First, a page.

You must allow her back. And take down the barricade you have made at her door & help her in with her goods.
I will not. She is not to return.
I collared him & had him bound by Christopher & Jonas & we began to walk & half drag him to the gaol.
We were halfway down the High Street, almost at the gaol. But then the people were gathering & we were surrounded in the dark by a crowd of them, of his friends, telling me, their mouths up next to me, that I had no right to imprison him, pushing & joshing at me, gales of their breath all over me in the dark like a pack of hounds at the lights & skirts of a piece of meat, slavering in their anger, walking backwards in front of me, fingers in my face, shouting all over me in a fog of noise, but I would have none of it. Leave me or I will imprison you all, I said & collared first one & then another, having them bound so that their arms were held close to their sides.
At last, after that, we got the woman into her house.
I saw her settled & her goods set out in the rooms, her bed restrung & the bedclothes on it, her kissing my hand & full of gratitude to me. But no rest in this time of trouble. I was back at home when the three bearers came running.
Mr Fragg had brought a crowd of citizens to their house in the graveyard. They had been beating on the walls of the house. They were raging & bellowing beyond the doors & walls, singing & shouting, hate & fear: If you don’t come out we’ll pull it down around you.
A gang of them had collected at one of the corner posts of the house & begun to rock it back & forth so that the whole house started to shudder & shift. Tiles fell from the roof into the street & split there. The gutter broke from its fixings. Glass in the casements upstairs splintered from the frames & fell in pieces on the road below. And so the bearers, with fear in their hearts, cried out to the mob to stop, shouting through the closed door & asked that they might be given free & quiet passage away from the churchyard & to me. And so here they were now & what was I to do?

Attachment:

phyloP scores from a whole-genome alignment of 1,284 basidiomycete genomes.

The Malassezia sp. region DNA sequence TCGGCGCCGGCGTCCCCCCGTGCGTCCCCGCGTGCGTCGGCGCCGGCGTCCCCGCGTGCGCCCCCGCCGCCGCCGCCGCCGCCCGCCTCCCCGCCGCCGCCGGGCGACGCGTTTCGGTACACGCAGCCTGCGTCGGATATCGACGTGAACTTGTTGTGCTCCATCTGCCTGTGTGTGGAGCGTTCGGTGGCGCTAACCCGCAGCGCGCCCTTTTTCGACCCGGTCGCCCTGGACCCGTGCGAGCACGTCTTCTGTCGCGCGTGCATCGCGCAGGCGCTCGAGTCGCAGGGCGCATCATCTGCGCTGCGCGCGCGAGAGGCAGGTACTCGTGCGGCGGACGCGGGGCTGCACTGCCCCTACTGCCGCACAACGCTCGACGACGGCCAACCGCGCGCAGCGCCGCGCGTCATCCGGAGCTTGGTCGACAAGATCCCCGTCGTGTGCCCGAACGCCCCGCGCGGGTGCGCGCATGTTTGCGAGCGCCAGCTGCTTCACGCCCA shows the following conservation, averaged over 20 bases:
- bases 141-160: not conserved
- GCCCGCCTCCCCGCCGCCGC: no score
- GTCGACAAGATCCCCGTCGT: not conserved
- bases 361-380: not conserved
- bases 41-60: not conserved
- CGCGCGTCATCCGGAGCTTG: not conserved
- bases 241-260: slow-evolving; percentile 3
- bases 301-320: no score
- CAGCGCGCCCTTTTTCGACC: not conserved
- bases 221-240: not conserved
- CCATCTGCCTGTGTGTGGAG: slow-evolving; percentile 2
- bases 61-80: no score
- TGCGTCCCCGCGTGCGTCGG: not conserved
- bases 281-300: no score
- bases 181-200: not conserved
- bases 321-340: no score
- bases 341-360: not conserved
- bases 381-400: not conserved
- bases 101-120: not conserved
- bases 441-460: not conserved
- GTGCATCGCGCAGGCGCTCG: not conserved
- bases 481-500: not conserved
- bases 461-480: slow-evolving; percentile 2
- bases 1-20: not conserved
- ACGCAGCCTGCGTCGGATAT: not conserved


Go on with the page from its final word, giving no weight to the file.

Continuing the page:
It was the Sabbath after candlelight.
We shall be killed, the bearer said. Take us away. Only you can save us. Matthew Fragg brought more than three hundred of them to our door, all of them with death in their hearts. They have been taking the fallen tiles & throwing them through the windows of our house. They have lit a fire outside & threatened us with death by burning. They have boiled cauldrons & pans of water on their fire & thrown the scalding water in on us. Look.
He showed his hand & arm.
With my staff, & a sword at my side, I went down in the dark late in the night, along with my men, to the house. No one saw us on the way & we put the three of them back in.
No sooner were they there than the mob gathered again. The whole town of Huntingdon was there, breathing like a beast, heavy in the dark, as if it were a body in trouble, the hectic in its veins. Look down one alley & there were men running one way, shadows in the lit patches, down another & a crowd gathering like a clot or an imposthume in the blood, the whole body of the town diseased & discomposed, death in its limbs, burning with fever, red & swollen with hatred & fear.
Mr Fragg was with the crowd of others in the flare light, the light coming & going on their faces. I knew him from the Council well enough. We had laughed & joked a little about sir Oliver & dame Ann, his belly, her cakes. He had been, I thought, my friend.
They are not to stay here, Fragg said, & pushed at me with his fists against my chest, thinking to bowl me over.
If you do that again I will have you in the gutter, I said & pushed back at him, hard with the heels of my hands, so that he staggered into the mass of bodies behind him, arms out, caught by them before he fell.
His friend & ally there, a man who had worked for him, a tanner, Lancelot Russell, saw us in this argument & drew his sword, & if God in his mercy had not prevented his thrust by the hand of Jonas the constable, he would have run me through & I would have died there that night in the fear that was on us.